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On April 26, 1865, as Abraham Lincoln's funeral cortege paused in Union Square, New York, before being taken by rail to Springfield, Illinois, William Cullen Bryant listened as his own verse elegy for the slain president was read to a great concourse of mourners by the Reverend Samuel Osgood. Only five years earlier and a few blocks downtown, at Cooper Union, Bryant had introduced the prairie candidate to his first eastern audience. There his masterful appeal to the conscience of the nation prepared the way for his election to the presidency on the verge of the Civil War. Now, Bryant stood below Henry Kirke Brown's equestrian statue of George Washington, impressing Osgood as if he were "the 19tth Century itself thinking over the nation and the age in that presence."

Bryant's staunch support of the Union cause throughout the war, and of Lincoln's war efforts, no less than his known influence with the president, led several prominent public figures to urge that he write Lincoln's biography. Oliver Wendell Holmes wrote him, "No man combines the qualities for his biographer so completely as yourself and the finished task would be a noble crown to a noble literary life." But Bryant declined, declaring his inability to record impartially critical events in which he had taken so central a part. Furthermore, while preoccupied with the editorial direction of the New York Evening Post, he was just then repossessing and enlarging his family's homestead at Cummington, Massachusetts, where he hoped his ailing wife might, during long summers in mountain air, regain her health. But in July 1866, Frances died of recurrent rheumatic fever, and, Bryant confessed to Richard Dana, he felt as "one cast out of Paradise."

After France's death Bryant traveled with his daughter Julia for nearly a year through Great Britain and the Continent, where he met British statesman and novelist Edward Bulwer Lytton and French literary critic Hyppolyte Taine, renewed his friendship with Spanish poet Carolina Coronado, Italian liberator Giuseppe Garibaldi, and British and American artists, and visited the family of the young French journalist Georges Clemenceau, as well as the graves of earlier acquaintances Francis Lord Jeffrey and Elizabeth Barrett Browning. In his spare moments Bryant sought solace by beginning the translation of Homer, and Longfellow had found relief after his wife's tragic death by rendering into English Dante's Divine Comedy.

Home again in New York, Bryant bought and settled in a house at 24 West 16th Street which would be his city home for the rest of his life. Here he completed major publications, including the Iliad and Odyssey of Homer and an exhaustive Library of Poetry and Song, and added to published tributes to earlier friends, such as Thomas Cole, Fenimore Cooper, and Washington Irving, memorial discourses on Fitz-Greene Halleck and Gulian Verplanck. In addition to his continued direction of the New York Homeopathic Medical college and the American Free Trade League, he was elected to the presidency of the Williams College Alumni Association, the International Copyright Association, and the Century Association, the club of artists and writers of which, twenty years earlier, he had been a principal founder and which he would direct for the last decade of his life.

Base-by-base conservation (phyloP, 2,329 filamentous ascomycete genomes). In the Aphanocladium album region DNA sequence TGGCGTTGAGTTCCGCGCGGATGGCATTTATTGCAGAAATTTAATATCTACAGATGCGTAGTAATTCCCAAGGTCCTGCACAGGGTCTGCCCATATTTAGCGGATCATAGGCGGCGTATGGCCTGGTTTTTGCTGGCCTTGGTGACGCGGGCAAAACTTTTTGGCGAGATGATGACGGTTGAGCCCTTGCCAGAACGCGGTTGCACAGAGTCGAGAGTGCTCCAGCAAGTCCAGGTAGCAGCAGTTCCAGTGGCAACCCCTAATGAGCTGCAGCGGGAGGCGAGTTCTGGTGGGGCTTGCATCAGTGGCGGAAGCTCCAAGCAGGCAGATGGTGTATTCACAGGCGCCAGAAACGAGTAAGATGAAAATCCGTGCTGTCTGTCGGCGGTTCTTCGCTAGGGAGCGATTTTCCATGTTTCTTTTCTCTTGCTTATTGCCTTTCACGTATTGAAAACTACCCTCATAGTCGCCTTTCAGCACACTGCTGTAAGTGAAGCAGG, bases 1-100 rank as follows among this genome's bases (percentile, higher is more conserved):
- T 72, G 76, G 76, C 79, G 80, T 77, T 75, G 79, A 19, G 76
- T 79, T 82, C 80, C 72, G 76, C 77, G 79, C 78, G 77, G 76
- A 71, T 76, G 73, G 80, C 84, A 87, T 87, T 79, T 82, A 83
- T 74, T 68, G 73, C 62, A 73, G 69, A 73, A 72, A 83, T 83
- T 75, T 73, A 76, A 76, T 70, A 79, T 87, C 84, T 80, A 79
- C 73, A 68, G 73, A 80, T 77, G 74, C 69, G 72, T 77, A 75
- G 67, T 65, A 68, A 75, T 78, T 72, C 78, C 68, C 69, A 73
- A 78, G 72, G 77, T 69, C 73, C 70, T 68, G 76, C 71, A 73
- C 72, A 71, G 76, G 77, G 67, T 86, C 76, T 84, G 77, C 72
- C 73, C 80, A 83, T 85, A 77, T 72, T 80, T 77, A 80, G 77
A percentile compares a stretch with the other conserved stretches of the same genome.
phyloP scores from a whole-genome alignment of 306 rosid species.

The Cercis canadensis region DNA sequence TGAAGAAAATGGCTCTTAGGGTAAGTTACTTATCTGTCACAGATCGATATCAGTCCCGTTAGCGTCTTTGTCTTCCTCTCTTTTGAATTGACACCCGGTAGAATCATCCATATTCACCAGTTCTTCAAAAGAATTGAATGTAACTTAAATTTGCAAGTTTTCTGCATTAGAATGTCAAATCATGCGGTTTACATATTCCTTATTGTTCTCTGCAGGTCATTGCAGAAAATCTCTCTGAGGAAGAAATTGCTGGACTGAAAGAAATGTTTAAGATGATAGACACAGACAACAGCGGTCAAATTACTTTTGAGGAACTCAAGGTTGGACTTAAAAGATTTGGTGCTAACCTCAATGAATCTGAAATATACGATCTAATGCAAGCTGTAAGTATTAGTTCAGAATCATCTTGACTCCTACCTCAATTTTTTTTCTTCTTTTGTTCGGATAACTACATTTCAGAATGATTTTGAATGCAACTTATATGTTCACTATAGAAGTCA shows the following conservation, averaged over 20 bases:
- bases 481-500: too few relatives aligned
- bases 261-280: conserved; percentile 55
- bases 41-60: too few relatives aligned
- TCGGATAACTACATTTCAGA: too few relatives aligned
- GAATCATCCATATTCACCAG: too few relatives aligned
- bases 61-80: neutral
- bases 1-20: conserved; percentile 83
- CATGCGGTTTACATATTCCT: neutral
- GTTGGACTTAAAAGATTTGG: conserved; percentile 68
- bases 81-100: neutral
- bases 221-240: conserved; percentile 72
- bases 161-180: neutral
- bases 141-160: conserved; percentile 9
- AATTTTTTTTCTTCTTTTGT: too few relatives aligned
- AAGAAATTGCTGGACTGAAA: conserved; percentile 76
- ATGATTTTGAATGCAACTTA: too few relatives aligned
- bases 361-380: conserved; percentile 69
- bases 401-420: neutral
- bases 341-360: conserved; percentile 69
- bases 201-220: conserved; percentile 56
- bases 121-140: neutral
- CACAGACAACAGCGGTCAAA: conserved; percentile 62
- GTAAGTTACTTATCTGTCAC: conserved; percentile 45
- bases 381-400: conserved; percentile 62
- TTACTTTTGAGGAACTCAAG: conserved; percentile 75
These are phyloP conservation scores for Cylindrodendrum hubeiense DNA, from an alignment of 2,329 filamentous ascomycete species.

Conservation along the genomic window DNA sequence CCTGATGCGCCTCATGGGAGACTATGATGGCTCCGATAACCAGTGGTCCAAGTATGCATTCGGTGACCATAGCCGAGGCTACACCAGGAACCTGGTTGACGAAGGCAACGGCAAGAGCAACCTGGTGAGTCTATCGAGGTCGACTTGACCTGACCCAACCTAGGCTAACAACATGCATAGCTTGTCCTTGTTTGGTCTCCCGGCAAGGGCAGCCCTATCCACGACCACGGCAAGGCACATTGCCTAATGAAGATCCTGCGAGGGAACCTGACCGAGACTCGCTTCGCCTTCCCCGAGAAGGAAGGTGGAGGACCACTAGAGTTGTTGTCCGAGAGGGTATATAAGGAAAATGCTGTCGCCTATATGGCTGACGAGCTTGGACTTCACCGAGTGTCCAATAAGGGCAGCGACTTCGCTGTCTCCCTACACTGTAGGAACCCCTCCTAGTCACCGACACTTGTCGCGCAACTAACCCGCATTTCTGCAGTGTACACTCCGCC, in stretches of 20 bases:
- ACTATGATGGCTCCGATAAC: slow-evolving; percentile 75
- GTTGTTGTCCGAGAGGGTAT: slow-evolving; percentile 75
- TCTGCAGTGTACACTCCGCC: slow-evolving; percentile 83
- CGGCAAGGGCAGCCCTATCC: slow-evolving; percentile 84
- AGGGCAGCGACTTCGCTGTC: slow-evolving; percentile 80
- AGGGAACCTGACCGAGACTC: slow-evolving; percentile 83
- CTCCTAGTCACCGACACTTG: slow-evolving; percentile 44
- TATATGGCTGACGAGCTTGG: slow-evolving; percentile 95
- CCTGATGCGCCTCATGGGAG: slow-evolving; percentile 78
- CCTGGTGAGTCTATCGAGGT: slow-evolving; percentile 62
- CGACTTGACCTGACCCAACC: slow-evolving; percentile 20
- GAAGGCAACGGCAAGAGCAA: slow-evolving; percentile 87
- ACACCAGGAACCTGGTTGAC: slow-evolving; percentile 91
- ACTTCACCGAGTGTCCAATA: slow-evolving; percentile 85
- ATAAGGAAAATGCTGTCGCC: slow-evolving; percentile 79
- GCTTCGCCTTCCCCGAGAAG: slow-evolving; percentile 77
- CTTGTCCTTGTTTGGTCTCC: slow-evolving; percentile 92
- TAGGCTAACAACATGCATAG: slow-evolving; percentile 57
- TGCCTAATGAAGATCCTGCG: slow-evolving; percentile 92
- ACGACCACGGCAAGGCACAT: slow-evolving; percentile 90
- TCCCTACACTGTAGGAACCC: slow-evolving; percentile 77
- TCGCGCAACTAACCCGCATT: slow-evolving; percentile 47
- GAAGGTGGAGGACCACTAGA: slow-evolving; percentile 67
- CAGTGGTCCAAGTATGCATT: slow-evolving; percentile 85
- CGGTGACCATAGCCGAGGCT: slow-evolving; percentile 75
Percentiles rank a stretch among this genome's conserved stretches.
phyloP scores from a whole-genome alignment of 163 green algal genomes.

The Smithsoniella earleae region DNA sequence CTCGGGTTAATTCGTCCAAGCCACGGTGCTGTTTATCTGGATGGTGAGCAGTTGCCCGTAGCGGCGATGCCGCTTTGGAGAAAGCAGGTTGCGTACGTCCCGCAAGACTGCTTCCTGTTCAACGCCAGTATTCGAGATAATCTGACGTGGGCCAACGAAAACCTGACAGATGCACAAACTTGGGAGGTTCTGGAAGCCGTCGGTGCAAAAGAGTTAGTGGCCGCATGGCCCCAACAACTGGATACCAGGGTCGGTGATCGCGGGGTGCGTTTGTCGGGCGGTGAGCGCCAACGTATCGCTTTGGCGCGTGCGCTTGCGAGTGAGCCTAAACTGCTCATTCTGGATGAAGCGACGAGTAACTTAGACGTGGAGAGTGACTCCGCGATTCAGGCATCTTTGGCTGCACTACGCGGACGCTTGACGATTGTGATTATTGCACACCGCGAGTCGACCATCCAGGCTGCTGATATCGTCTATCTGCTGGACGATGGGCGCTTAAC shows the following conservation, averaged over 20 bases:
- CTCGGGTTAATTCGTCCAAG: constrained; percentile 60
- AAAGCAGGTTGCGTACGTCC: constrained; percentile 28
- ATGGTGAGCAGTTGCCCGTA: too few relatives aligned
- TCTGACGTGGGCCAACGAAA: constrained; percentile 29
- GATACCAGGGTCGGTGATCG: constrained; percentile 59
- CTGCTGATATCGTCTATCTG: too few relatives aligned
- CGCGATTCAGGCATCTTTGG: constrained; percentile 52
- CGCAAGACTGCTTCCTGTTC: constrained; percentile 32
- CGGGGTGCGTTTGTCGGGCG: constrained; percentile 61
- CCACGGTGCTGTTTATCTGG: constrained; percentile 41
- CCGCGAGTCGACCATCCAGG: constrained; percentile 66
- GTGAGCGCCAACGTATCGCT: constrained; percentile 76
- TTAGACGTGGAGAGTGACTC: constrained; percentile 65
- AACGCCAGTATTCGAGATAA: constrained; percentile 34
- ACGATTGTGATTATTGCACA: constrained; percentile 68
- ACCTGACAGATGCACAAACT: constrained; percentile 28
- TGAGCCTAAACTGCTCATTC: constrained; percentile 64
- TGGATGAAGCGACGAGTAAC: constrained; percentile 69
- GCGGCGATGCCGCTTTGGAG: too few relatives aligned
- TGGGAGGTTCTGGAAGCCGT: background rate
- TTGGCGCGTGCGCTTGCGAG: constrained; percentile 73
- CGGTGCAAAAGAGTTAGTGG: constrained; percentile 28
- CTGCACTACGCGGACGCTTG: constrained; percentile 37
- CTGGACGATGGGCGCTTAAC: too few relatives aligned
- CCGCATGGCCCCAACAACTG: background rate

Table of Contents

  1. Cover
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  1. Title Page, Copyright
  2. pp. i-iv
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  1. Contents
  2. p. v
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  1. Key to Manuscript Sources
  2. p. vii
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  1. Acknowledgments
  2. pp. vii-viii
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  1. Bryant Chronology, 1865–1871
  2. pp. 1-2
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  1. Bryant's Correspondents, 1865–1871
  2. pp. 3-4
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  1. XXV • Thy Task is Done: 1865 (LETTERS 1510 TO 1584)
  2. pp. 5-64
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  1. XXVI • The Morn Hath Not the Glory: 1866 (LETTERS 1585 TO 1673)
  2. pp. 65-138
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  1. XXVII • Wandering Home to Manhattan: 1867 (LETTERS 1674 TO 1750)
  2. pp. 139-240
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  1. XXVIII • First Centurian: 1868 (LETTERS 1751 TO 1829)
  2. pp. 241-300
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  1. XXIX • Classics and Art: 1869 (LETTERS 1830 TO 1902)
  2. pp. 301-351
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  1. XXX • Literature for a People: 1870 (LETTERS 1903 TO 1969)
  2. pp. 352-400
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  1. XXXI • Homer Completed: 1871 (LETTERS 1970 TO 2033)
  2. pp. 401-446
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  1. Abbreviations and Short Titles
  2. pp. 447-448
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  1. Index of Recipients, Volume V
  2. pp. 449-452
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  1. Index
  2. pp. 453-464
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  1. Image Plates
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Additional Information

ISBN
9780823287314
MARC Record
OCLC
1138581005
Pages
462
Launched on MUSE
2020-02-02
Language
English
Open Access
Yes
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